About Me

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Washington, United States
loves: you win if you guessed "pets" and "museums". Also books, art history, travel, British punk, Korean kimchi, bindis, martinis, and other things TBD. I will always make it very clear if a post is sponsored in any way. Drop me a line at thepetmuseum AT gmail.com !

Saturday, July 23, 2016

getting the ship's goat?

Once upon a time, the USS Von Steuben had a goat for a mascot.  Here's what we know, as recorded in a memoir about the ship's part in WWI:
* * *
The mascot of the crew is a goat, "Billy," who is always eager to stage a mimic fight with his chums, the two dogs, "Tomatoes" and "Commodore," the latter named being the pride of Commander Wilcox. The goat is a source of much enjoyment for the crew; he pulls a varied number of funny stunts. His friends are the "boys." The Commander's dog "Commodore," after which the Hotel Commodore was named, is a favorite in the ward room. When "Commodore" is on duty in the Executive's room no one can go near it. In Panama every man had a parrot, but why mention unpleasant things?
* * *
Have I figured out which Hotel Commodore, by the way?  No.
- Ruggles, L. Elsworth. (1919). The part the U.S.S. Von Steuben played in the great war. Brooklyn, [N.Y.]: Brooklyn Eagle Press. 63.

Friday, July 22, 2016

red dog

By Franz Marc (1880–1916) (Staatsgalerie Stuttgart) [PD], via Wikimedia Commons
By the time he painted this "Roter Hund" (Red Dog" in 1911, Franz Marc had moved his studies from theology to painting.  In a way, he hadn't moved all that far, as he approached art with a search for spiritual purity that placed animals at the center of his symbolism.  Color was paramount, too: for example, red came to equal the materially bound, even violent aspects of life.  I'm not sure he had that philosophy solidified in this early work, in which a monumentally scaled dog rests in a rugged landscape.  Marc's animal symbol of choice, eventually, was the horse, and it's with horses that his work reached its full flower.

Thursday, July 21, 2016

dogs on ships: here's one

Wilhelm Hester [Public domain], via Wikimedia Commons

Well, this is exciting - The Pet Museum is partnering with the MB Fountain over in the UK to co-curate an online exhibition of dogs on ships! This all hit me late yesterday, so I'm still prepping ideas and research. Get ready for a lot of historic/vintage photos of dogs on deck, everyone! Stay tuned!
Meanwhile, I'm starting off with this snap from back in the day in The Pet Museum's neighborhood: Capt CH Jensen & his dog on the ALSTERKAMP, Puget Sound, WA, ca 1904.

Wednesday, July 20, 2016

Tuesday, July 19, 2016

mistaken? yet beautiful

thanks vintageprintable.com (PD)
This serene and elegant natural history illustration was labeled as a Doberman, but I think otherwise.  Not only does this creature not resemble any Doberman I've ever seen, but the inscription at the side reads "Canis venaticus Tunicus."  My usual rough Latin translation is coming up with "Hunting dog, Tunisian."  (Got a correction?  Seriously, tell me.)  So - a saluki, an Afghan Hound?  In any case, worth the moment's savoring.  If the actual piece glows like this illustration, it might be on parchment.  Look too at how fresh those colors remain after what I'm betting is at least a couple centuries, if not three.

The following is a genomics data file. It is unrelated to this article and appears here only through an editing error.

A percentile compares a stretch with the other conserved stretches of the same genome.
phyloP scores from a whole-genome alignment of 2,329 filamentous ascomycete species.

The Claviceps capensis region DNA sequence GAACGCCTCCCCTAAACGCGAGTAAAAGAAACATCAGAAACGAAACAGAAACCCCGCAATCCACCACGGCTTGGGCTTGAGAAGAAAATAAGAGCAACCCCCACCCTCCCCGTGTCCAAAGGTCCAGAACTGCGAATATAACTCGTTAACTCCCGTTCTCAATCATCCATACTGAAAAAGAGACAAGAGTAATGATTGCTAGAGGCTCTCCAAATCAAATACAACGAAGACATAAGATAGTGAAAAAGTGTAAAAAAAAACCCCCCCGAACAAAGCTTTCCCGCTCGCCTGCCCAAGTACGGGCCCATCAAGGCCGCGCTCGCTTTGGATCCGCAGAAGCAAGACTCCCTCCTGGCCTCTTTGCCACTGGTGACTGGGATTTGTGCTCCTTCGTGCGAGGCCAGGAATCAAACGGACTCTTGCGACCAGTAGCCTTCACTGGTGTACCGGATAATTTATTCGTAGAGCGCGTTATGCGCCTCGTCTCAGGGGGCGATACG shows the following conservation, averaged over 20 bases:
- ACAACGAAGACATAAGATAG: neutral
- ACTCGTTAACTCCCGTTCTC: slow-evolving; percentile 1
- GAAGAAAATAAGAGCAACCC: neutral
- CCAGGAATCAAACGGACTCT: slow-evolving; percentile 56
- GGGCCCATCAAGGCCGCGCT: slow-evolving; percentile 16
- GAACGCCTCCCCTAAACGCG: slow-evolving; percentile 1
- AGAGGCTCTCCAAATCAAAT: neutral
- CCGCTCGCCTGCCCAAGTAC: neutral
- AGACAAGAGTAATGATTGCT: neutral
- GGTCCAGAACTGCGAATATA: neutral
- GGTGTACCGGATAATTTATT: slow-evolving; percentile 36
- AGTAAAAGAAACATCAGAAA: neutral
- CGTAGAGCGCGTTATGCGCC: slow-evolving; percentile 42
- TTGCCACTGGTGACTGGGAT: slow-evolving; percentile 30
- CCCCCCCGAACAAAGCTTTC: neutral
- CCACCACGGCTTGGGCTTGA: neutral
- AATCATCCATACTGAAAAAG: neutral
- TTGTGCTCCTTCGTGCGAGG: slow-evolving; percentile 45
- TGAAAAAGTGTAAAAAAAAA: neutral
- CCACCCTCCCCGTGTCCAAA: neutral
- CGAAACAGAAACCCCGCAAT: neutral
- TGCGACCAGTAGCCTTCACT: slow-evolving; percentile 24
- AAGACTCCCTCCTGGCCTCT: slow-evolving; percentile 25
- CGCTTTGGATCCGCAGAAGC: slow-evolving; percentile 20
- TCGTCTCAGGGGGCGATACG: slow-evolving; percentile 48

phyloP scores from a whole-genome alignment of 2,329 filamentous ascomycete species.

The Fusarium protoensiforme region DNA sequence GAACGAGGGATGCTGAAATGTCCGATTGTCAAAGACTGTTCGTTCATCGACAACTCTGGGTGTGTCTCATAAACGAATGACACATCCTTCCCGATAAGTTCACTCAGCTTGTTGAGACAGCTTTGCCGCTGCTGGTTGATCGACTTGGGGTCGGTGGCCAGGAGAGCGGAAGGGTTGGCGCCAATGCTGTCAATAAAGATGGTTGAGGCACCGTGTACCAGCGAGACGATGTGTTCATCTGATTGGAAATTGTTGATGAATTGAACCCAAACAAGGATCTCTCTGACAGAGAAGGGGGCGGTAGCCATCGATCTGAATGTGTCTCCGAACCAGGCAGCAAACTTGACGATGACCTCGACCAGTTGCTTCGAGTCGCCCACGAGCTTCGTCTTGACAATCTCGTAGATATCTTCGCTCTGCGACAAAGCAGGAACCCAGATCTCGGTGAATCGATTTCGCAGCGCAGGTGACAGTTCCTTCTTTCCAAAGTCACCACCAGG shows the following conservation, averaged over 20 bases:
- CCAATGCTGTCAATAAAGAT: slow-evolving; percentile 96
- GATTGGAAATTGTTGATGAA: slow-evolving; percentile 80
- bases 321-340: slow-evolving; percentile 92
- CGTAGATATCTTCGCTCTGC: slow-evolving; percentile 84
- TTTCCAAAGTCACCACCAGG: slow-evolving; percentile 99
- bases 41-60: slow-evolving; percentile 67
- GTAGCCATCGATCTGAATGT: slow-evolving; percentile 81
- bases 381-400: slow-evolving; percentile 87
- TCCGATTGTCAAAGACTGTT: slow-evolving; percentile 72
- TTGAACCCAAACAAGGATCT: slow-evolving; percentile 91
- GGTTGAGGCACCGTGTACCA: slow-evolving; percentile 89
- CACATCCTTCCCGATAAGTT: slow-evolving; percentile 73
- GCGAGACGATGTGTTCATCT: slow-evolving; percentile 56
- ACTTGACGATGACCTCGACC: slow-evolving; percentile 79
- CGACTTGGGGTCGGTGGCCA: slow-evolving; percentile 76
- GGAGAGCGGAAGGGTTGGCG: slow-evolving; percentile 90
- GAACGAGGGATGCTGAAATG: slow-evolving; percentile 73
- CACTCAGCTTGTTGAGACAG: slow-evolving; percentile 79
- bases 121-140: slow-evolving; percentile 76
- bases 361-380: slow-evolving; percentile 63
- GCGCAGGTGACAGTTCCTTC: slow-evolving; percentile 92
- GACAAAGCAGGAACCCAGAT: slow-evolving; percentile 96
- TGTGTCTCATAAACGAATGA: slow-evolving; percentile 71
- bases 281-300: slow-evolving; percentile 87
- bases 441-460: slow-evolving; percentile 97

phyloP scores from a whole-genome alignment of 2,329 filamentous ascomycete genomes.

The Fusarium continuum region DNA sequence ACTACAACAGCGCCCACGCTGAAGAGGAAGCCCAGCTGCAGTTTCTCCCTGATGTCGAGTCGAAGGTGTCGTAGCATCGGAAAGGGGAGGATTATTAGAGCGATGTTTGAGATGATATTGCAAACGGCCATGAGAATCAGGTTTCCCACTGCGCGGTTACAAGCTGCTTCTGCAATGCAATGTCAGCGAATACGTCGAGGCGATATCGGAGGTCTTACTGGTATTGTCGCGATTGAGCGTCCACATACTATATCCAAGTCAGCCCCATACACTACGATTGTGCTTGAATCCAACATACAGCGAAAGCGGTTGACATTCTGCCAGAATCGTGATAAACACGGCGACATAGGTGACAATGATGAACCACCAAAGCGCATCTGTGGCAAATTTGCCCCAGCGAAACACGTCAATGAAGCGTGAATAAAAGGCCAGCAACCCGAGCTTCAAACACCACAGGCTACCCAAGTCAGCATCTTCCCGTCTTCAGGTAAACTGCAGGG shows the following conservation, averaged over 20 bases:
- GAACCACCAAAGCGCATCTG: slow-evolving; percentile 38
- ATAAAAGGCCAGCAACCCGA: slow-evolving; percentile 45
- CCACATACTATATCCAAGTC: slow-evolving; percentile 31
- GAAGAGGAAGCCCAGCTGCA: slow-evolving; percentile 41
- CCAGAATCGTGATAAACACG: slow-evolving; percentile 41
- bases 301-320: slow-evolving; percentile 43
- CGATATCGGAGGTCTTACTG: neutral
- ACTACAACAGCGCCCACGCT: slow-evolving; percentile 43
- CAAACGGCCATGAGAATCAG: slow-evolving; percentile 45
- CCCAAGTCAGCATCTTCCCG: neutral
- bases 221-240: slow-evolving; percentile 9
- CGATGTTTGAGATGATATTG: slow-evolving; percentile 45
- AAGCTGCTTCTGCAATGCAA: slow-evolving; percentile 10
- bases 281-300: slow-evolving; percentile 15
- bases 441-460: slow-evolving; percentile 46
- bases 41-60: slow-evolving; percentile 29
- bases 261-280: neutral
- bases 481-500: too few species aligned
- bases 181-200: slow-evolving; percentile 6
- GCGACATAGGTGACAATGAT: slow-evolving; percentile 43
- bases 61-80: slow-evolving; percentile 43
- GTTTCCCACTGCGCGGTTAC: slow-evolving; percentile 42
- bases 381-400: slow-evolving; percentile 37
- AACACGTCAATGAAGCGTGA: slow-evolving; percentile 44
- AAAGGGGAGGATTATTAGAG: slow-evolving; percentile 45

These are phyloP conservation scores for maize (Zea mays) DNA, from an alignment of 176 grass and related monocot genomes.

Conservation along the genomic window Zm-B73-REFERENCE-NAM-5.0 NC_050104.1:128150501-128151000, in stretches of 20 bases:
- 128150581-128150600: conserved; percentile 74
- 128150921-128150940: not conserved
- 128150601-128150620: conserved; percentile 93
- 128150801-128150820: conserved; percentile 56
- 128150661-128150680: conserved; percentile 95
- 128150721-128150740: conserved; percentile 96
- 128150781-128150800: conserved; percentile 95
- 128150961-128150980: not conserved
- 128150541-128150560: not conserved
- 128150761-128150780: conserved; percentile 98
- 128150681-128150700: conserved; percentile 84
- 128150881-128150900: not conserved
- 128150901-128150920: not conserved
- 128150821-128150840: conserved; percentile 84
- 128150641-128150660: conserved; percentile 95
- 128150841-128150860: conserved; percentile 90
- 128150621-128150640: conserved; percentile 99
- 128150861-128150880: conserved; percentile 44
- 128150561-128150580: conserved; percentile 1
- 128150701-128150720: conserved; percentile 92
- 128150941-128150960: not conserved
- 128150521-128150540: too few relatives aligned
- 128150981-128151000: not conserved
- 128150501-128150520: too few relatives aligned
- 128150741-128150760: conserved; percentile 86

Monday, July 18, 2016

a landscape painter paints his pet cat

By Johann Benjamin Ehrenreich (1733 or 1739–1806) (Dr. Senckenbergische Stiftung) [PD], via Wikimedia Commons

Sunday, July 17, 2016


 John Wootton, Muff: a Black and White Dog. Photographic Rights © Tate, CC-BY-NC-ND 3.0 (Unported), museum record here
Might this appealing mutt named Muff have been a noble pet?  According to the painting's information page at the Tate, an old inscription on its reverse reads "From the Collection of the Duchess of Portland," and its date of creation c. 1740-50 would line up with the lifetime of Margaret Cavendish-Bentinck.  A gifted natural historian, she had particular interests in birds, seashells and botany; you'll notice the unusual bird and flower on the right.  John Wootton (English, c. 1682 - 1764) was a fashionable painter of sporting scenes, and enjoyed a good deal of patronage from the nobility.  He normally focused on horses, but let's face it, when the Duchess of Portland asks for a dog portrait, you make her one.  I'd like to think that the friendly, relaxed feel of this work had its source in the atmosphere around that gifted lady.

Friday, July 15, 2016

hound and varlet, 13th c

the metropolitan museum of art  - Gift of J. Pierpont Morgan, 1917
Actually the record at the Met for this object dating from c. 1240 reads "Medallion with Varlet with Horn and Hound."  I changed it to refer to my biased view.  This small decoration is gilt and enamel cloisonné on copper, 3 9/16" diameter, made in Limoges.  (You probably know that name for something else way more breakable made way later.)